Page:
We recently announced Stephen Collins as Quantcast’s new Chief Financial Officer, a great asset to our growing senior leadership team. With a background as former CEO, CFO of e-commerce SaaS provider Bazaarvoice and CFO, CIO of DoubleClick, Collins has deep financial leadership experience. Recognizing this unique opportunity to learn from an industry veteran, we took a moment to sit down with Collins and learn more about his life and beliefs around digital advertising.
You’ve worked in a variety of digital industries throughout your career. What draws you to big data and digital advertising specifically?
The advertising business is a lot of fun, first of all! The people in digital advertising are really excited about what they do and being around so many passionate professionals is gratifying. Add to the mix that success demands creativity and innovation — not just data and technology — and it’s hard not to be interested in this industry.
One aspect about I find the most fascinating is how technological innovation is changing our lives — and the world — for the better, whether it’s a Tesla or smart glass technology or, yes, advertising. The digital advertising industry in highly competitive and thus highly innovative. Ad technology is some of the most sophisticated and massively scaled software ever created. Even after 20 or so years, we’re still in the early innings of the digital advertising revolution. The dramatic rate of adoption of smart-phones is changing the landscape radically yet again. E-commerce is just now getting to 10% of global retail sales. Where is it going? Will it get to 50%? Who knows, but surely e-commerce has decades of growth ahead.
These are exciting times as technology continues to change our world, and for the better I believe. An entirely new Internet is emerging with a vast and very different set of data, especially as the Internet of Things begins to evolve. Imagine a world with fewer, more relevant ads. Imagine ads that don’t feel like ads at all. The digital advertising industry offers a front row seat to technology driven change and an opportunity to participate at the vanguard. Did I say digital advertising was a fun and exciting industry?
What do you enjoy doing in your free time?
Well, first of all I have three teenage daughters and keeping up with them is number one. We also have a beloved French Bulldog, Max, who is always by my side. Otherwise, I’m a category 2 competitive cyclist, but my “fast” days I think are behind me. Still, cycling is a great sport and provides a tremendous challenge to maintain a competitive level of fitness. I enjoy contributing to the sport by supporting junior cycling and am a proud partner with the USA Cycling Development Foundation. I also, along with my wife, enjoy cooking for our friends, wine and travel.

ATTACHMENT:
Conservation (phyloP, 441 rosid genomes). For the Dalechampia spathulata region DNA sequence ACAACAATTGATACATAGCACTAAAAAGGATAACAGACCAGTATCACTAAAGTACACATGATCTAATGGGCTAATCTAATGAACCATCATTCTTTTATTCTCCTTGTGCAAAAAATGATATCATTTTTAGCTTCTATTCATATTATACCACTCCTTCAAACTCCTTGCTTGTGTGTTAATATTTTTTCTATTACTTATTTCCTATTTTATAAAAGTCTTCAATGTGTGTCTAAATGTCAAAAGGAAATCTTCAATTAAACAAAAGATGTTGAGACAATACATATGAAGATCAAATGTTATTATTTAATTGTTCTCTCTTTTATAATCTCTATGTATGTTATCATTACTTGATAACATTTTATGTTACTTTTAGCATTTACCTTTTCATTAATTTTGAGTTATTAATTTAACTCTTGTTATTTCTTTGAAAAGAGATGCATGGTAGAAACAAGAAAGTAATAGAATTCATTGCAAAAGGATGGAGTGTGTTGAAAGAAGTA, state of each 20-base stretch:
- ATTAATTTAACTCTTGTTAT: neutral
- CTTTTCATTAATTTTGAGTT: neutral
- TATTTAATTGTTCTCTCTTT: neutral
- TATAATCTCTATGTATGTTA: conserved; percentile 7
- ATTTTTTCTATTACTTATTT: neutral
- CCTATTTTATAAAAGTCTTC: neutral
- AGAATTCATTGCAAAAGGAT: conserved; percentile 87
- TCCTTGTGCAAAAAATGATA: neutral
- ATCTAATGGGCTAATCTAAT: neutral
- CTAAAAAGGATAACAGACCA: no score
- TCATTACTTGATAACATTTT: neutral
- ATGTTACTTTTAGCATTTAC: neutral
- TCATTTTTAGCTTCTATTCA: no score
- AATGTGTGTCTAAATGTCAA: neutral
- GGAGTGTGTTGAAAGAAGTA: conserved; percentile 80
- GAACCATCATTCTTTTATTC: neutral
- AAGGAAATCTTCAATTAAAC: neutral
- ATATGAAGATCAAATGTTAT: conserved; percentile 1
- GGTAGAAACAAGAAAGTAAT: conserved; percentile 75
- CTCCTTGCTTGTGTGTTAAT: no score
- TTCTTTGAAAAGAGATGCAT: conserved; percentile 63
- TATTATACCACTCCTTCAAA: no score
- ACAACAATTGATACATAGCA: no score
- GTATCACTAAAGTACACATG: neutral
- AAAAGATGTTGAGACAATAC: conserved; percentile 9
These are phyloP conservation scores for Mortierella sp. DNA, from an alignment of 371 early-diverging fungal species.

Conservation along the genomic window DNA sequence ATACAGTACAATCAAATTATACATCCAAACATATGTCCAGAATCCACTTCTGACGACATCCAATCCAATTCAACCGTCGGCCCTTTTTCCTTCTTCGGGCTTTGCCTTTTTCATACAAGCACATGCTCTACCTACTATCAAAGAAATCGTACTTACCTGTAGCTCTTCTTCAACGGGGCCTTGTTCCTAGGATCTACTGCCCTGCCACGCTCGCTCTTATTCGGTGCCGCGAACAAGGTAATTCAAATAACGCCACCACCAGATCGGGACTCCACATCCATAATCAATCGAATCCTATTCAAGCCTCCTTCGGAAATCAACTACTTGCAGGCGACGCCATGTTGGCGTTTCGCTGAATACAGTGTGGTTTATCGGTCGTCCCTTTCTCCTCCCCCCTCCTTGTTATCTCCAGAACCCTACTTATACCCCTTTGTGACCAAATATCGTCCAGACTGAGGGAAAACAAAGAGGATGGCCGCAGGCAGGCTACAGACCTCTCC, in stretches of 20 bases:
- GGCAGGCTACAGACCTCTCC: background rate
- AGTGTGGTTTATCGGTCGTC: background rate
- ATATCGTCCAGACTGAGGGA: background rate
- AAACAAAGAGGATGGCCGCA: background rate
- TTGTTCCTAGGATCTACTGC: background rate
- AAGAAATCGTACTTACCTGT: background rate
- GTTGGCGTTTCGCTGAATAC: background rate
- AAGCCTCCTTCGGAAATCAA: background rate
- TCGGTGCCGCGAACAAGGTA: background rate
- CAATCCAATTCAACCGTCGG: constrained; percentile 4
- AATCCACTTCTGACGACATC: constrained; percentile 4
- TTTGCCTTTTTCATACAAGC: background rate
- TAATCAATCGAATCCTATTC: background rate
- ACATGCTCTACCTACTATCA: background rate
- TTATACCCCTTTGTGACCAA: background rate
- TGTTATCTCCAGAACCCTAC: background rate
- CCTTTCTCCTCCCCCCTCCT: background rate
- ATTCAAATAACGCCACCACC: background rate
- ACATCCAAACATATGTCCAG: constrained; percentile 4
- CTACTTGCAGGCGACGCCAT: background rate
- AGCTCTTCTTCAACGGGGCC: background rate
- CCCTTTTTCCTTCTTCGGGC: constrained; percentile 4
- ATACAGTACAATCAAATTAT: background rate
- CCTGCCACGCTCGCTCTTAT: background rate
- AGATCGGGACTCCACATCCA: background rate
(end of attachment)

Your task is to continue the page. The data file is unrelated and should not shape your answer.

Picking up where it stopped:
What was the most recent book you read?
On the business side, Peter Thiel’s Zero to One and on the personal side Joe Friel’s Fast After 50. I guess you know how old I am now!
Are there certain people or specific quotes that have inspired you throughout your career?
I’m inspired by many people I’ve had the honor of working with over the years. Top of mind for someone I especially respect and admire is the co-founder of DoubleClick, Kevin O’Connor. He was a true pioneer and innovator, and the more I reflect on my time working with him, the more I appreciate how amazing he was as a leader. He led by example and ensured that our team had a fantastic culture and esprit de corps well before I ever heard people talk about the importance of culture. Also, while it may sound a bit like a cliche, my father — who has been in the technology industry since the 1960’s — set a great example for ethical leadership and I’ve certainly learned quite a bit from him.
What do most people not know about you?
I don’t really know how to answer that question, honestly! So the big secrets are that I don’t like coconut and I can’t whistle.
What is your definition of success?
For me, well earned success offers freedom of choice. It’s really a privilege to be able to work with inspiring people and in an industry that is lots of fun. Success offers the ability to be selective in this regard.
Success is also a shared notion. It’s about seeing how what you do creates value, whether that is helping a team member achieve their goals or delivering results for your customer. Ultimately, true success should be achieved through impacting others positively both professionally and personally.
Sometimes we enjoy career success but may not always live up to the highest ideal of achieving success with others. I think that shared success on a team is what’s most gratifying and represents true success. Doing it “right” is something we can all strive towards. I certainly know that I have much to learn and many ways I can improve before I can say I’m truly successful in this regard. Doing so is especially important when you’re fortunate enough to be entrusted with a leadership role.
Posted by Capri LaRocca, marketing communications associate.